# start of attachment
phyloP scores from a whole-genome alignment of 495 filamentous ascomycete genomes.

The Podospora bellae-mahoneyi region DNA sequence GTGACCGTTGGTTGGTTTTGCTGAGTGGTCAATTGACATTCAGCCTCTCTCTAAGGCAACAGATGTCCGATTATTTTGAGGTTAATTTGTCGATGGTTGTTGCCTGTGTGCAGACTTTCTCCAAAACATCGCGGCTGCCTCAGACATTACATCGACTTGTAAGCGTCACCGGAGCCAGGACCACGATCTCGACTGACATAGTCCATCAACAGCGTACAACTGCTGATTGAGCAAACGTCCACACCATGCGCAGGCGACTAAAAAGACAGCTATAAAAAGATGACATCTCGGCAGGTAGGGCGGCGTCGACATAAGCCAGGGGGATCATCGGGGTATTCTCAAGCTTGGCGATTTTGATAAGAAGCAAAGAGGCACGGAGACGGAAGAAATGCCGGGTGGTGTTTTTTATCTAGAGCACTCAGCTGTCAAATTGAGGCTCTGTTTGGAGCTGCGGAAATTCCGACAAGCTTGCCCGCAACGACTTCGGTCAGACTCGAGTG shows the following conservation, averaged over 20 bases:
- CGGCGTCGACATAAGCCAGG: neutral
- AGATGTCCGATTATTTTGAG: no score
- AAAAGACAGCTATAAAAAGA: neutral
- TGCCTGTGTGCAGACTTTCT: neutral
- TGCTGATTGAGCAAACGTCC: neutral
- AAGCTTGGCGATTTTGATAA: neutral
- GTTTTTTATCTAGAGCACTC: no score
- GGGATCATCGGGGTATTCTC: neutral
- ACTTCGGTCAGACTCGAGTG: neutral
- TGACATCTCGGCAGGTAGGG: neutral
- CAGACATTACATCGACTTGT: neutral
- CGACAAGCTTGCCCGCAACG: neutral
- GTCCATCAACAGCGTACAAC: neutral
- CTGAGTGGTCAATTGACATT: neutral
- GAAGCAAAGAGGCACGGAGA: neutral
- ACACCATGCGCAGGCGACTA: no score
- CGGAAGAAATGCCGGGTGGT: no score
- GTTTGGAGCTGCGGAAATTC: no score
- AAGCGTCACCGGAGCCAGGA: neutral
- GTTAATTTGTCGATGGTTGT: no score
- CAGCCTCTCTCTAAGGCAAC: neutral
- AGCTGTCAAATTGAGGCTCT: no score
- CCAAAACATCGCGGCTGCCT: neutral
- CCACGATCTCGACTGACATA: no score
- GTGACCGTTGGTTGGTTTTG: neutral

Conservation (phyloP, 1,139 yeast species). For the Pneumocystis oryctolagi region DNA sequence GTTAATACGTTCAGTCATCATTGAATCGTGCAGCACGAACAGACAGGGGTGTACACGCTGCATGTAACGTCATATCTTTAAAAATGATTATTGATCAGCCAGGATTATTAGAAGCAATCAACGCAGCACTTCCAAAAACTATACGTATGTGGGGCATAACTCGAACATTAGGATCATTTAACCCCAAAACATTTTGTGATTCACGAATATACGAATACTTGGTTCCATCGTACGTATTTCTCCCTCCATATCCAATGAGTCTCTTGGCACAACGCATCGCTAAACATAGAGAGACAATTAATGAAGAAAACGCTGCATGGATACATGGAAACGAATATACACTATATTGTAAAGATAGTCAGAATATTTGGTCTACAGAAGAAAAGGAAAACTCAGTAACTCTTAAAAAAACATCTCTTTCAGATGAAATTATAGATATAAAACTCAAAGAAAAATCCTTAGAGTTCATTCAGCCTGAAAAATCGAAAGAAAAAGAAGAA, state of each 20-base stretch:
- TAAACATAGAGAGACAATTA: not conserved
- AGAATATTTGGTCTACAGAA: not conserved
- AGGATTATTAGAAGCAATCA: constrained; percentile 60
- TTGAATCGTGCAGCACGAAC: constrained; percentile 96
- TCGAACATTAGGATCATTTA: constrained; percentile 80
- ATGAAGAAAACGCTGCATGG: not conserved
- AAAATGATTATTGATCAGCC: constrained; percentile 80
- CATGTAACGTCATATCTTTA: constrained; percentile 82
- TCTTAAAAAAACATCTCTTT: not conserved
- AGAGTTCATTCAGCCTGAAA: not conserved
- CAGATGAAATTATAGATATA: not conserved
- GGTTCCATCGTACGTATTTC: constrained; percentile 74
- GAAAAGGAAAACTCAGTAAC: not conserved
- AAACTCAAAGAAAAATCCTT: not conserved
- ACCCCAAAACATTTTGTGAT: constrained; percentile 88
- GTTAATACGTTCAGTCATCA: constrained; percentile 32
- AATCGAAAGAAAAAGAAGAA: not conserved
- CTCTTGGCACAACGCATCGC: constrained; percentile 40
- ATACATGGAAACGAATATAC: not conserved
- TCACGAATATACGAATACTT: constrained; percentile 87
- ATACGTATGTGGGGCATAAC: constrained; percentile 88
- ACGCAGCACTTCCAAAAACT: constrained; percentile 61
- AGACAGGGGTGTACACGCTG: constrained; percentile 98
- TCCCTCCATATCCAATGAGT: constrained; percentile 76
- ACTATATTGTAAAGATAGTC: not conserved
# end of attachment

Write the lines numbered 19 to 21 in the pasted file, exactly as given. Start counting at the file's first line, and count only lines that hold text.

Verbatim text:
- CGGAAGAAATGCCGGGTGGT: no score
- GTTTGGAGCTGCGGAAATTC: no score
- AAGCGTCACCGGAGCCAGGA: neutral